Top Ten Ways to Visualize $5 Billion in Savings

Act 10 has saved Wisconsin taxpayers $5.24 billion in just over five years – but how much is $5 billion?

MacIver News Service | March 7, 2016

[Madison, Wisc…] Back in 2011, Governor Scott Walker and the Republican legislature withstood tremendous pressure from Big Labor and its allies to pass collective bargaining reform and Act 10. While the journey to get to here has been a bit bumpy, the taxpayer savings that Wisconsinites have realized from Act 10 have been nothing short of miraculous. Act 10 has resulted in $5.24 billion in savings in just over five years. $5.24 billion is a big number. So miraculous that it can be a bit difficult to actually comprehend how big $5.24 billion is. That’s why MacIver is counting down the top ten ways to visualize Act 10’s savings, starting with number ten:

10. Let’s start by comparing the savings to a number that most of us are already familiar with: property taxes. The average Wisconsinite paid $2,802 in property taxes in 2014. If we took all the savings from Act 10 and spent them on property taxes, we’d pay off the average property tax bills of over 1.87 million Wisconsinites, or about a third of the state.

9. If we laid all $5.24 billion dollar bills end to end, they would get to the moon and back. Or instead, they could wrap around the earth 20 times.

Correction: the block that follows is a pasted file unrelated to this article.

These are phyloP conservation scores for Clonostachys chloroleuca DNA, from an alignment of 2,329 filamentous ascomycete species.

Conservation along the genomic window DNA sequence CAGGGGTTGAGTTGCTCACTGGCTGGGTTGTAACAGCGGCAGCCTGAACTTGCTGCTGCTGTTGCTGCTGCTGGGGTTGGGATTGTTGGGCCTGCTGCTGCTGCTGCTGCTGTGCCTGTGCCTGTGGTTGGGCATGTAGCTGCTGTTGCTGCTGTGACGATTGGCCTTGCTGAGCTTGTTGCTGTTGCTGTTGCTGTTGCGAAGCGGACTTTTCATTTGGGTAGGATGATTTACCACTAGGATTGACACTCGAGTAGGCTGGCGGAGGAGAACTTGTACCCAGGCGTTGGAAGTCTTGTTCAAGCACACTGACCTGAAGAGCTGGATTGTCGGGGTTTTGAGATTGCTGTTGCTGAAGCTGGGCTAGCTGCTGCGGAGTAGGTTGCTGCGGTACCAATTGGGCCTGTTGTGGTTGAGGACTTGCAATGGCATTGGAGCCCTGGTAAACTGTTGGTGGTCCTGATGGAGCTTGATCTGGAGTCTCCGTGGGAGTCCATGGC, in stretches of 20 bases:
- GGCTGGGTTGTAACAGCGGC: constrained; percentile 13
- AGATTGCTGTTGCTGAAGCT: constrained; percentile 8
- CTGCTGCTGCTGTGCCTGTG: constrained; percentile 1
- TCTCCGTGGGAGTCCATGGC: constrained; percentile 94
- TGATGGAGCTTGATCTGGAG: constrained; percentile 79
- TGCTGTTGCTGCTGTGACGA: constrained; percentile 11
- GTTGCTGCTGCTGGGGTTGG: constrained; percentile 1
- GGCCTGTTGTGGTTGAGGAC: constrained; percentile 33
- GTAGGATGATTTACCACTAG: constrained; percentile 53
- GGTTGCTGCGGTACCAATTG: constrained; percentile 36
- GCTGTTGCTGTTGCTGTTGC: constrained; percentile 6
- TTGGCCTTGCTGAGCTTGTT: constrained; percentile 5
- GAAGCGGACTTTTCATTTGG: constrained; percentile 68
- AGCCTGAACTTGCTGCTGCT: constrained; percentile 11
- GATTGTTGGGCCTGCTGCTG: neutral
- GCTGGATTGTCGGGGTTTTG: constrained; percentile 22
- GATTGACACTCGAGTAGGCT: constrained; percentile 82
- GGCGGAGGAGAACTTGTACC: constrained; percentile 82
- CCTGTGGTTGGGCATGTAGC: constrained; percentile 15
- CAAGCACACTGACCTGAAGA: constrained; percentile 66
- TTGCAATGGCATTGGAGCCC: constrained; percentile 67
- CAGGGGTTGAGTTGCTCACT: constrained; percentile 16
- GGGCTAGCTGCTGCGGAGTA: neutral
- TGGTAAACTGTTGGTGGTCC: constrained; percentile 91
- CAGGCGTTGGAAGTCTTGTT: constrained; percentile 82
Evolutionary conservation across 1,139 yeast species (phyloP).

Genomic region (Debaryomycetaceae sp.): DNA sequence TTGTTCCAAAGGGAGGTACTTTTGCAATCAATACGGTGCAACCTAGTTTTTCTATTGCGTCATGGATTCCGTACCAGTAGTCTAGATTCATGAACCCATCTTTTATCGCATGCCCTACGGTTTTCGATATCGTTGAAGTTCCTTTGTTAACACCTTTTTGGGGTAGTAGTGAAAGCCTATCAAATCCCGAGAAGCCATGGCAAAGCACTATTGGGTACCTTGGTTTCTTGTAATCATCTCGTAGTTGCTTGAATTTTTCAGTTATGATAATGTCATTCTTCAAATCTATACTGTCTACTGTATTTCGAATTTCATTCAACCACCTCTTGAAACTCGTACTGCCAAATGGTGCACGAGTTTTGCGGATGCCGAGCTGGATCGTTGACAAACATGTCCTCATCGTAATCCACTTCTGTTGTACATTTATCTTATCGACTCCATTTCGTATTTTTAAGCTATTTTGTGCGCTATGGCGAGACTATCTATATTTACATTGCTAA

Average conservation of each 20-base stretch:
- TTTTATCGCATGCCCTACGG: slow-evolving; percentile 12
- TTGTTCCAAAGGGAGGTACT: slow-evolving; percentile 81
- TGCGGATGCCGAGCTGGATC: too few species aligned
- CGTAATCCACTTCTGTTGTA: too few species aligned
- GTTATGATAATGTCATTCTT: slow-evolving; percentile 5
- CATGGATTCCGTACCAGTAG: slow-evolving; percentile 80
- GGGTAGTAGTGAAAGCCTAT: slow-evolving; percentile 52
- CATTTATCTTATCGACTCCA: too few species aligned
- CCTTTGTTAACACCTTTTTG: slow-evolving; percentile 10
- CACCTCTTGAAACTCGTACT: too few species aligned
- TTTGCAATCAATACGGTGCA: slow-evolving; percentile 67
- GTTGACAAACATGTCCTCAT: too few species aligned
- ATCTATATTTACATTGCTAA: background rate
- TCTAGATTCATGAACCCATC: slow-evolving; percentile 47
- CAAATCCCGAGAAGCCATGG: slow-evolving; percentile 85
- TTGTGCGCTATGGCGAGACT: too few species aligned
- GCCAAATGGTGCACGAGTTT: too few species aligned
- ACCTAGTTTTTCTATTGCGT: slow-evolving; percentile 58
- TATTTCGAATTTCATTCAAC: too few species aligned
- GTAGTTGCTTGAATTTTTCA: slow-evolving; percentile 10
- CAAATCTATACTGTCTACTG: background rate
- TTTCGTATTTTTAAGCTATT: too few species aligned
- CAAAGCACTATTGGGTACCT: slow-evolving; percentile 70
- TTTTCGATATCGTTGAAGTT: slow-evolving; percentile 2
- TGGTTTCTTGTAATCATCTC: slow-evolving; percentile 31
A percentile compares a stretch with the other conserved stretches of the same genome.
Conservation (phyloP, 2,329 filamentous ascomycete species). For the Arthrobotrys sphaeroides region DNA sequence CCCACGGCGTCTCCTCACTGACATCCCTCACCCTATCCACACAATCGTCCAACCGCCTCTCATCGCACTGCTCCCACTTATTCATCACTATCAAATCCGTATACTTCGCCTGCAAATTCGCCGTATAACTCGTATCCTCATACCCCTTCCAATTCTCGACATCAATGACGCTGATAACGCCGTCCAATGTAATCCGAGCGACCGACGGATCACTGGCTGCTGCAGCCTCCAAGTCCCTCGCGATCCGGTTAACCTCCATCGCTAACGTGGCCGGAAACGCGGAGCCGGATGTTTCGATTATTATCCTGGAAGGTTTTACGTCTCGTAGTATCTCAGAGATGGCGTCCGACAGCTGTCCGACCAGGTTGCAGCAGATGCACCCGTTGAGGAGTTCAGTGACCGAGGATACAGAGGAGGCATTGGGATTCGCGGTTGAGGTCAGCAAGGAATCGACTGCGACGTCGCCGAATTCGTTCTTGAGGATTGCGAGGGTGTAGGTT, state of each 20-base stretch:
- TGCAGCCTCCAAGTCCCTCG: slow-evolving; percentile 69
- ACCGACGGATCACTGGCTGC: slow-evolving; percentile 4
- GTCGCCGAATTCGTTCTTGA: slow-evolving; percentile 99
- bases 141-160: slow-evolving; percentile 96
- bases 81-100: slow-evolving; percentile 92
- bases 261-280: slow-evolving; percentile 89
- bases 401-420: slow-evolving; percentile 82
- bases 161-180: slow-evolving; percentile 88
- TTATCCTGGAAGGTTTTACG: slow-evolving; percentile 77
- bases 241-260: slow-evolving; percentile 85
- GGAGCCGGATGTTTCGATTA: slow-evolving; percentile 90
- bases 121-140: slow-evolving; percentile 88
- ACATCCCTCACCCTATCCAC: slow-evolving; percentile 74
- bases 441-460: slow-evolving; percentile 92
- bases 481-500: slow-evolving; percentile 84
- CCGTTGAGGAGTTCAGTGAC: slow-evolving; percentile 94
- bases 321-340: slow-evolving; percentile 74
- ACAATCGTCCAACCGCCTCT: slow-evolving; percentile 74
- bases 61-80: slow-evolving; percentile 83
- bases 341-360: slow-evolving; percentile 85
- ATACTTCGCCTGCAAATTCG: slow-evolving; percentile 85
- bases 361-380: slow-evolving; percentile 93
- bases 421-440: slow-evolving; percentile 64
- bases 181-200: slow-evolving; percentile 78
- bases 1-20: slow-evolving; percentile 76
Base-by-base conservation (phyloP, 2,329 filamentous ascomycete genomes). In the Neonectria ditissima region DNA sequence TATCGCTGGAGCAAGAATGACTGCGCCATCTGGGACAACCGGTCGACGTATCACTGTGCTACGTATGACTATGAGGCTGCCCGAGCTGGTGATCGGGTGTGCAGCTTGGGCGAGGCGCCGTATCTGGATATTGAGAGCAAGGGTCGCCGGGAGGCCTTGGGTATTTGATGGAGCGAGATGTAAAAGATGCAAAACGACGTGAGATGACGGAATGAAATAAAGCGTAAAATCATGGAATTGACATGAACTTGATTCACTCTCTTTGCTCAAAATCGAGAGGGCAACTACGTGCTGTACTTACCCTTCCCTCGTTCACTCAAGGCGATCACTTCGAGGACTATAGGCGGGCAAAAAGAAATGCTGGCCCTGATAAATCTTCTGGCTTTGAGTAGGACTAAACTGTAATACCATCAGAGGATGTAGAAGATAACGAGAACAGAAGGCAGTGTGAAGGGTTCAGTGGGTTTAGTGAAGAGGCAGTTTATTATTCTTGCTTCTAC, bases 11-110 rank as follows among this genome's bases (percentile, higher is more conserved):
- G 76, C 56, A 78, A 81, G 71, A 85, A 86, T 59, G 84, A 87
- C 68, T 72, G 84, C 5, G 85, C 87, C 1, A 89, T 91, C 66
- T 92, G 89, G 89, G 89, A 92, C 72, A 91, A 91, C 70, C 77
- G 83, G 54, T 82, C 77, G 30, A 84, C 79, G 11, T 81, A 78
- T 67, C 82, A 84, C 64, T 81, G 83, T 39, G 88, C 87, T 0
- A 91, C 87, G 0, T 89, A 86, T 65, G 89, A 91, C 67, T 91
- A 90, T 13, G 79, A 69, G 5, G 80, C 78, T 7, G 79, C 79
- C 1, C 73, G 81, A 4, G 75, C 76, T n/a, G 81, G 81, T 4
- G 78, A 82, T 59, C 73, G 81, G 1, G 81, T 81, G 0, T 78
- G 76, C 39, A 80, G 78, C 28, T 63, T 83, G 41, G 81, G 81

8. If we stacked the bills on top of each other, rather than laying them end to end, they would reach the International Space Station.

7. That’d be like Mt. Everest – the tallest mountain on earth – stacked almost 62 times.

6. Or, if the bills were stacked across Lambeau Field, they’d be almost three and a half feet deep. That’s a lot of bills. They’d really be packed in there.

Go Packers.

5. If all the savings from Act 10 were spread flat, they’d cover the area of Lake Mendota AND almost all of Lake Monona. That’s a lot of lake.

4. If you wanted to go on a road trip across the country that just so happened to be lined with dollar bills from the Act 10 savings laid end to end, you’d make the trip between New York City and Los Angeles 183 times.

3. If you went on a shopping spree with the Act 10 savings, spending $20 a second, 24 hours a day, until you ran out of money, you’d be shopping for over eight years. Talk about shop ’til you drop.

2. Or, if you went on a shopping spree but wanted to spend ALL the money in just one year, you’d have to spend nearly $437 million a month…or $163 per second, nonstop, for the entire year.

1. Finally, to put this all in perspective, if you handed over all of the savings from Act 10 to the federal government, based on the rate of spending in the 2015 budget, they would spend it all in 12 hours.

Yep, you read that right. Twelve flippin’ hours.